People may point fingers, but it is always with the greater good in mind, and it is always followed by a high-five or a hug. Egos are checked at the door. Grudges are left to die.
KANSAS CITY, Mo. (AP) — Patrick Mahomes was put on his backside before he had time to blink, a mix-up along his offensive leaving one of the Baltimore Ravens' big defensive linemen with a clear path to the quarterback.
A year ago, Mahomes probably would have picked himself up, made sure all his limbs were still attached, then walked back to the Kansas City Chiefs huddle to call another play.
That wasn't the case at all last Sunday.
No, the record-setting league MVP went right after Austin Reiter, pointing his finger directly at the young center in equal parts instruction and admonishment. It was the kind of move that quarterbacks such as Tom Brady and Aaron Rodgers, who have been in the game long enough to earn a certain measure of gravitas, are likely to make more so than a quarterback only in his second year as a starter.
Mahomes' teammates will say it's nothing new, that he has always been a feisty one. But there is a marked difference in his willingness to put that emotion on display this season.
"He's competitive. He's the leader of that bunch. He's the one that's on the field," Chiefs coach Andy Reid said. "He wants certain things out of a play that as a player, you got to get those things done. That's where my trust in him and the other coaches' trust in him comes in."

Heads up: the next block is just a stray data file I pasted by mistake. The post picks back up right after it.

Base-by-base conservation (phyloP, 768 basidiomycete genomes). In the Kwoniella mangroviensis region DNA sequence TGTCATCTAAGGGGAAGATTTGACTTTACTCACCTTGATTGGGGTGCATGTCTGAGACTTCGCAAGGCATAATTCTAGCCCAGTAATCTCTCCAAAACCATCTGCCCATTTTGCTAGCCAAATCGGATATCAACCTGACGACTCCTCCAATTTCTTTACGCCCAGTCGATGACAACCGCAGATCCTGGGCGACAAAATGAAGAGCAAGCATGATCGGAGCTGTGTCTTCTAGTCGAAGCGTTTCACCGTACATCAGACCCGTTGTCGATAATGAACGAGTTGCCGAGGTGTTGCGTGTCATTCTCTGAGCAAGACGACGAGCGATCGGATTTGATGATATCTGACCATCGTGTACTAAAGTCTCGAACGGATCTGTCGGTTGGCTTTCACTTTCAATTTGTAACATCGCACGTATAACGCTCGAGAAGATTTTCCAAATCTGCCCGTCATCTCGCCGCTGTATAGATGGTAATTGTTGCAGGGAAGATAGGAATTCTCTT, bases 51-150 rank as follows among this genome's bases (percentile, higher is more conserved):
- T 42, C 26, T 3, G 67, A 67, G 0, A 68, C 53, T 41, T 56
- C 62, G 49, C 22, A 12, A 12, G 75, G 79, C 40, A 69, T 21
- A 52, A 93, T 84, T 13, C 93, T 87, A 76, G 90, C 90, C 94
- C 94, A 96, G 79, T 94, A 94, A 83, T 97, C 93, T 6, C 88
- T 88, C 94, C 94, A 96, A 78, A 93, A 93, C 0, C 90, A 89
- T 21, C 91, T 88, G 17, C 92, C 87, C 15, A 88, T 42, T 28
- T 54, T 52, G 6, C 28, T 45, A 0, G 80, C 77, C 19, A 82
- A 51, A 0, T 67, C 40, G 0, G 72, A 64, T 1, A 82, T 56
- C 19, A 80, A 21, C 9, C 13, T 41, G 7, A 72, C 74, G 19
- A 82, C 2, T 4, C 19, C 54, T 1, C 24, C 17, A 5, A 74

That's also why you'll see him giving his offensive linemen an occasional earful.
It isn't just when things have gone sour that the emotion flows, though. Mahomes is usually right in the middle of touchdown celebrations, or pumping his fist after a big play. He's only bringing his own unique energy to the sideline, engendering confidence in everyone around him.
"We hold each other accountable," Mahomes said. "It's not just me saying stuff to those guys. They will say stuff right back to me if I do something wrong."
Mahomes said that is what makes the Kansas City locker room unique. People may point fingers, but it is always with the greater good in mind, and it is always followed by a high-five or a hug.
Egos are checked at the door. Grudges are left to die.
"I think we got the group of guys to play fast and have fun and play through each other," Chiefs wide receiver Sammy Watkins said. "It feels good to go out there and get a win."
Even if it means having Mahomes in your grill?
"We see it all week during practice. I think this is the time where people be like, 'Oh wow!' But all week he goes through practice, tries these hard throws, and he comes into the game and literally he's on point. We just looking like, 'Oh yeah, that's just Pat being Pat.'"
Rarely does a quarterback have the confidence to take on such a leadership role so early in his career. But in the case of Mahomes, the reason it has worked is twofold: He has the undeniable talent to back up whatever he might say to anyone else on the field, and he grew up around professional sports as the son of big league ballplayer Pat Mahomes — meaning any sense of awe went away long ago.
Mahomes also has the kind of magnetic personality, Chiefs tight end Travis Kelce said, that seems to draw everybody in. It's the kind of charisma that allows him to rip into you one play, then put your body on the line to protect his blindside on the very next play.
"Everything's about our quarterback," Robinson said. "He's our head coach when we're on the field, he makes all the calls and we go out and try to execute for him."